This, in turn, attracts some of the most promising profiles to the freelance pool. The pandemic has only accelerated the growth of the freelance economy, normalising remote work. As talent are increasingly calling the shots on when, where, and how they work, it’ll be the businesses that adapt to their demands that gain access to the most promising talent. This isn’t only the case for younger professionals; post-pandemic, many tech and telecom industry ‘old guard’ are switching on to the benefits. 

But it’s not all bending to the will of the worker. Businesses are embracing the flexibility and savings that come with hiring freelancers, as it allows them to scale up or down quickly based on their needs. By engaging talent on a freelance basis, they can save them money in the long run. Freelancers do not require benefits or other perks that come with traditional employment arrangements, freeing up budgets to focus on growth.

Certainly, it’s true that businesses often turn to freelancers when facing budget cuts or requests for leaner project management. But as touched on, this isn’t to say quality suffers; in fact, it’s quite the contrary. A properly vetted freelancer can come in with a highly specific skill set tailored for a short-term project and use their knowledge to do more with less.

Subsequently, the traditional mindset of hiring a full-time employee to solve every problem is changing. Companies are realising that freelancers can provide high-quality work at a lower cost. This is particularly useful for project-based initiatives, where businesses can access the most relevant possible experience as and when they need it.

The enablers of the freelance economy

If the freelance economy is opening so many doors, then what are the keys to turn the locks? The primary enabler is undoubtedly technology. With the advent of freelancing marketplaces, video calling, and online project management, it has become easier for freelancers to connect with clients from all over the world.  This rise of remote work has had a significant impact on the growth of the freelance economy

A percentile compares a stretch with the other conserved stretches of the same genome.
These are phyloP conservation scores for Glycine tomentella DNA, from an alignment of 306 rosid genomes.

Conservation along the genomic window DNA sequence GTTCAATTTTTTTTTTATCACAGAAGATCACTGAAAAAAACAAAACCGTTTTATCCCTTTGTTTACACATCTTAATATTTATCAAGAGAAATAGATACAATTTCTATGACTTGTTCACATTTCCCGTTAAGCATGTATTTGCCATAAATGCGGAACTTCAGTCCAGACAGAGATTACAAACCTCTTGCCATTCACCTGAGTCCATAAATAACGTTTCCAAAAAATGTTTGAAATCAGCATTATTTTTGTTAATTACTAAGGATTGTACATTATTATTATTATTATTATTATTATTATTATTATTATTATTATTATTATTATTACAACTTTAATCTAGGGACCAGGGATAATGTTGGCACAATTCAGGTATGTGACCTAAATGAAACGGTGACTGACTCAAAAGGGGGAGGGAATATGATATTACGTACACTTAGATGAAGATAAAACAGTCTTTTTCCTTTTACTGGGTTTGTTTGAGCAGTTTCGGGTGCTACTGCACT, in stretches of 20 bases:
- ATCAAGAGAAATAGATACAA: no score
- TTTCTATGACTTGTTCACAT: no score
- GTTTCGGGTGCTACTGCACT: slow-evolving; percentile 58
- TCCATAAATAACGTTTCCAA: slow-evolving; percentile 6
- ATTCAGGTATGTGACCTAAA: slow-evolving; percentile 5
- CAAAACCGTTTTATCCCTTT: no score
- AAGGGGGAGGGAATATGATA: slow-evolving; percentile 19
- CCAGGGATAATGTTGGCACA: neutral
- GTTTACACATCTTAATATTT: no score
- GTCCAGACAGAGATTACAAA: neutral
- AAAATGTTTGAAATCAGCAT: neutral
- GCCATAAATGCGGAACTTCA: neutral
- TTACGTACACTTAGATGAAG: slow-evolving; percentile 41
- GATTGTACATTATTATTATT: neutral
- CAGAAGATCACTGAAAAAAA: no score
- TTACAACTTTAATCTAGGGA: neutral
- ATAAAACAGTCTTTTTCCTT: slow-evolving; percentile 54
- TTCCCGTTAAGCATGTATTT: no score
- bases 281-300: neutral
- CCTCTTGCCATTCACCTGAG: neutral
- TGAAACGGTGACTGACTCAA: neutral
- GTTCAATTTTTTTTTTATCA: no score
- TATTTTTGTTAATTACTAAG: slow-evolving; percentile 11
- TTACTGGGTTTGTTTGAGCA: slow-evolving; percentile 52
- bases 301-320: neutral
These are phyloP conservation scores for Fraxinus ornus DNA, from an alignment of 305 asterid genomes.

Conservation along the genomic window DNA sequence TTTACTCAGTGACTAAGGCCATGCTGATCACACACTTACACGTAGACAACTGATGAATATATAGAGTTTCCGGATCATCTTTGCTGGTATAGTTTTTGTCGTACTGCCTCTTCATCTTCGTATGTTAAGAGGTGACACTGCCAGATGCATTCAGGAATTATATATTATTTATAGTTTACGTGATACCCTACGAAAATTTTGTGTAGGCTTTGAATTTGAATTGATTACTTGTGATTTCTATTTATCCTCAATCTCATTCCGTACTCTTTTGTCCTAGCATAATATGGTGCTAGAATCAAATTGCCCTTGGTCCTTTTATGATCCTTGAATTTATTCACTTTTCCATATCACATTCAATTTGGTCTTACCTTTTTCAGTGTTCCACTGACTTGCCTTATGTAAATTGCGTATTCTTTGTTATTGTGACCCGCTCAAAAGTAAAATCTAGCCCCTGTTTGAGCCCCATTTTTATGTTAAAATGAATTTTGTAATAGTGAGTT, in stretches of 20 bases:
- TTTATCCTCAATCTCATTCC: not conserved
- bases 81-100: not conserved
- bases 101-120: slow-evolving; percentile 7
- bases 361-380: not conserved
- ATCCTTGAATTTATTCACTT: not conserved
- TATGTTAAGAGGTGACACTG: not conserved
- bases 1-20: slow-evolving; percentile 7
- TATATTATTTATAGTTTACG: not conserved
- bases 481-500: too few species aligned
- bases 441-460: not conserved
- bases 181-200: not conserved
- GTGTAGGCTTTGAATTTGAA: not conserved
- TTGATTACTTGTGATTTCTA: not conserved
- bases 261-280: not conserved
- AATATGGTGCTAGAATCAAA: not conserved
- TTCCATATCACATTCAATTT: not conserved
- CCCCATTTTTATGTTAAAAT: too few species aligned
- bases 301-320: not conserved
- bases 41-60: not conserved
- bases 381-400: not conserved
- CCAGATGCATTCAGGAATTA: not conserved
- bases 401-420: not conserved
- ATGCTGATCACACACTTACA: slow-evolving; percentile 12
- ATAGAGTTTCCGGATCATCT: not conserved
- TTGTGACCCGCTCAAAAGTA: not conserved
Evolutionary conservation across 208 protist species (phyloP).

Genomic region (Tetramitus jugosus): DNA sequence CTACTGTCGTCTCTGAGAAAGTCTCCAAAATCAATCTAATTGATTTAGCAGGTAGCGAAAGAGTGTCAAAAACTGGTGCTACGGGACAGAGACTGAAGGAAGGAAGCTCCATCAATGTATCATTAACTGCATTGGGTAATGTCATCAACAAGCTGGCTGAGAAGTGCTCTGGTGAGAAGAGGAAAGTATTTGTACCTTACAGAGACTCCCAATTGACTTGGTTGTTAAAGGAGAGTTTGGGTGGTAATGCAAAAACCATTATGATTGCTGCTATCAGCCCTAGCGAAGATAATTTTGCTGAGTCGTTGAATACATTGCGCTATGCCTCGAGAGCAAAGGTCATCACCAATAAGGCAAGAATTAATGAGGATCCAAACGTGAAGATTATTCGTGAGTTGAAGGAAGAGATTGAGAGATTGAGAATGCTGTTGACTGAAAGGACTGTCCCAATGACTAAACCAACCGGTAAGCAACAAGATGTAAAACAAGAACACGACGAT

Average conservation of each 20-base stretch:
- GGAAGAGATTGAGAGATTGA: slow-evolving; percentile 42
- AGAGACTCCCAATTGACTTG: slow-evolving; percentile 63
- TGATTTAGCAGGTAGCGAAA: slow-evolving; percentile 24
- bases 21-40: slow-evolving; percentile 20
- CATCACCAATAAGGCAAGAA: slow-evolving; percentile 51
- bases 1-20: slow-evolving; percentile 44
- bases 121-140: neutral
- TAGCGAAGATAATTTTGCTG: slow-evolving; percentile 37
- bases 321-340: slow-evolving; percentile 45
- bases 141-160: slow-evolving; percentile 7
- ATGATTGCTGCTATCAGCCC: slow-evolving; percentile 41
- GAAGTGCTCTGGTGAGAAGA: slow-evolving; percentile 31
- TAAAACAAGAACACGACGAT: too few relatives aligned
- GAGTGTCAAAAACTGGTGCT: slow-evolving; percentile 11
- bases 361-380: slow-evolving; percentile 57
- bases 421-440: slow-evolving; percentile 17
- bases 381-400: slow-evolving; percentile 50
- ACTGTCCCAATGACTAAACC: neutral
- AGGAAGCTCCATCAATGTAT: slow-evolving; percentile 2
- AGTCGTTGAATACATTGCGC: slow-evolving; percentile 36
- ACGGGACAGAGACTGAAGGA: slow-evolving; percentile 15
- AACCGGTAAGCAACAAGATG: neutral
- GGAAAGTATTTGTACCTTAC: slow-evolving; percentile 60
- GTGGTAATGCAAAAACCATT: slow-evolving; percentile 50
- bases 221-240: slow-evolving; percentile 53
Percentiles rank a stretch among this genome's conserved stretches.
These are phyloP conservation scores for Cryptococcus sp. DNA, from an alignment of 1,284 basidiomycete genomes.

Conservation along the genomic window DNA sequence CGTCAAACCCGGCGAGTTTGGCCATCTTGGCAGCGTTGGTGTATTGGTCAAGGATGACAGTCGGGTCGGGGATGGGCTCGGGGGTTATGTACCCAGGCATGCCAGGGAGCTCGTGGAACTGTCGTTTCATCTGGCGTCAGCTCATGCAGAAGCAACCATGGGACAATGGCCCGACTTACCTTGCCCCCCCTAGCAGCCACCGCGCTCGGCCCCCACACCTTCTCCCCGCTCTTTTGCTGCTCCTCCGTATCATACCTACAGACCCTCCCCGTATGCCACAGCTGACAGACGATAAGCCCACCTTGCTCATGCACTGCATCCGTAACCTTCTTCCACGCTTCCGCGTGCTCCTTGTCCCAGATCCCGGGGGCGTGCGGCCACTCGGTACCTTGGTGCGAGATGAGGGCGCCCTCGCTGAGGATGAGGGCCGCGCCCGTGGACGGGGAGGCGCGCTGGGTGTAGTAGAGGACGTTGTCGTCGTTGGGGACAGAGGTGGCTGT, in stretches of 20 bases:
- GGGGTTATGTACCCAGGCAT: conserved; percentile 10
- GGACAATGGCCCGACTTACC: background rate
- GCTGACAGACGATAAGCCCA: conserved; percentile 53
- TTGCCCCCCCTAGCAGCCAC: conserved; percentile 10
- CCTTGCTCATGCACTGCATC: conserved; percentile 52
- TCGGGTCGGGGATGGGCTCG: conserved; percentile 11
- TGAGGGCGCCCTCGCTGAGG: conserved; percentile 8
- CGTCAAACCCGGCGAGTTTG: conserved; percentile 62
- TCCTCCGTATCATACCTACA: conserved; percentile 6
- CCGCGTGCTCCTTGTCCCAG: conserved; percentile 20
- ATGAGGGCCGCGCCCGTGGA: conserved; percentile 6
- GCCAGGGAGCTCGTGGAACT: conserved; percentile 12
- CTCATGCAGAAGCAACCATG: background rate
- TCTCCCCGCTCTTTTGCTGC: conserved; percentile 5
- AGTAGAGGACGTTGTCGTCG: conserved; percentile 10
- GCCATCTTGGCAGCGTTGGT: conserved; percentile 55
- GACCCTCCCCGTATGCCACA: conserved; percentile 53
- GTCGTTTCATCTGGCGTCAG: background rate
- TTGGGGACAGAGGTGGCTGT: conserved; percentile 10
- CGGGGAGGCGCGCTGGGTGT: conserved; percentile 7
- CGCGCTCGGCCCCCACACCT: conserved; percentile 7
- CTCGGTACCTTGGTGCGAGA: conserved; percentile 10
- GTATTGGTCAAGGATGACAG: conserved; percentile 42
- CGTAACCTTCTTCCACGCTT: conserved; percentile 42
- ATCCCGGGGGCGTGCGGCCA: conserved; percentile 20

Video conferencing tools like Zoom, Slack, and Microsoft Teams have made it possible for freelancers to communicate and collaborate with clients and team members from different parts of the world in real-time. Cloud-based project management tools like Asana, Trello, and Monday.com have made it easier for freelancers to manage projects and stay on top of deadlines.

With the acceptance of remote work following the pandemic, location is no longer a barrier for businesses to hire the best talent available. This has opened up a vast pool of potential clients and projects. These arrangements are particularly attractive to young people, which introduces the second key enabler: generational shifts in work culture.

quiet quitting trend
The keys to unlock the opportunities of the freelance economy are primarily rooted in technology.

Younger generations, such as millennials and Generation Z, have grown up in a world where technology is ubiquitous. They are digital natives, comfortable with remote work and online collaboration tools. They understand how to work within the constraints of asynchronous communication and collaboration. These generations value work-life balance and flexibility, and they are not interested in the traditional 9-to-5. As a result, they are more likely to seek out freelance opportunities that allow them to work on their own terms.

In addition, younger generations have witnessed the instability and layoffs that occurred during the 2008 financial crisis and the pandemic. This has led to a desire for greater control over their work and income streams. Freelancing offers the opportunity to diversify income streams and work with multiple clients, reducing the risk of relying on one employer. As younger generations continue to enter the workforce, it is likely that the trend towards freelancing will only continue to grow.

The numbers reflect this: 63% of full-time freelancers said they are happier freelancing than they were in a traditional job, and 79% said they wouldn’t give up freelancing to take a traditional job. These statistics highlight the growing trend of freelancers viewing their work as a long-term career choice rather than a temporary solution and their preference for the flexibility and autonomy that freelancing offers. 

Challenges of the freelance economy

However, this isn’t to say that the outlook is entirely rosy. While the freelance economy offers many benefits, boosted by these particular enablers, it also comes with its own set of challenges. These challenges affect workers and employers alike.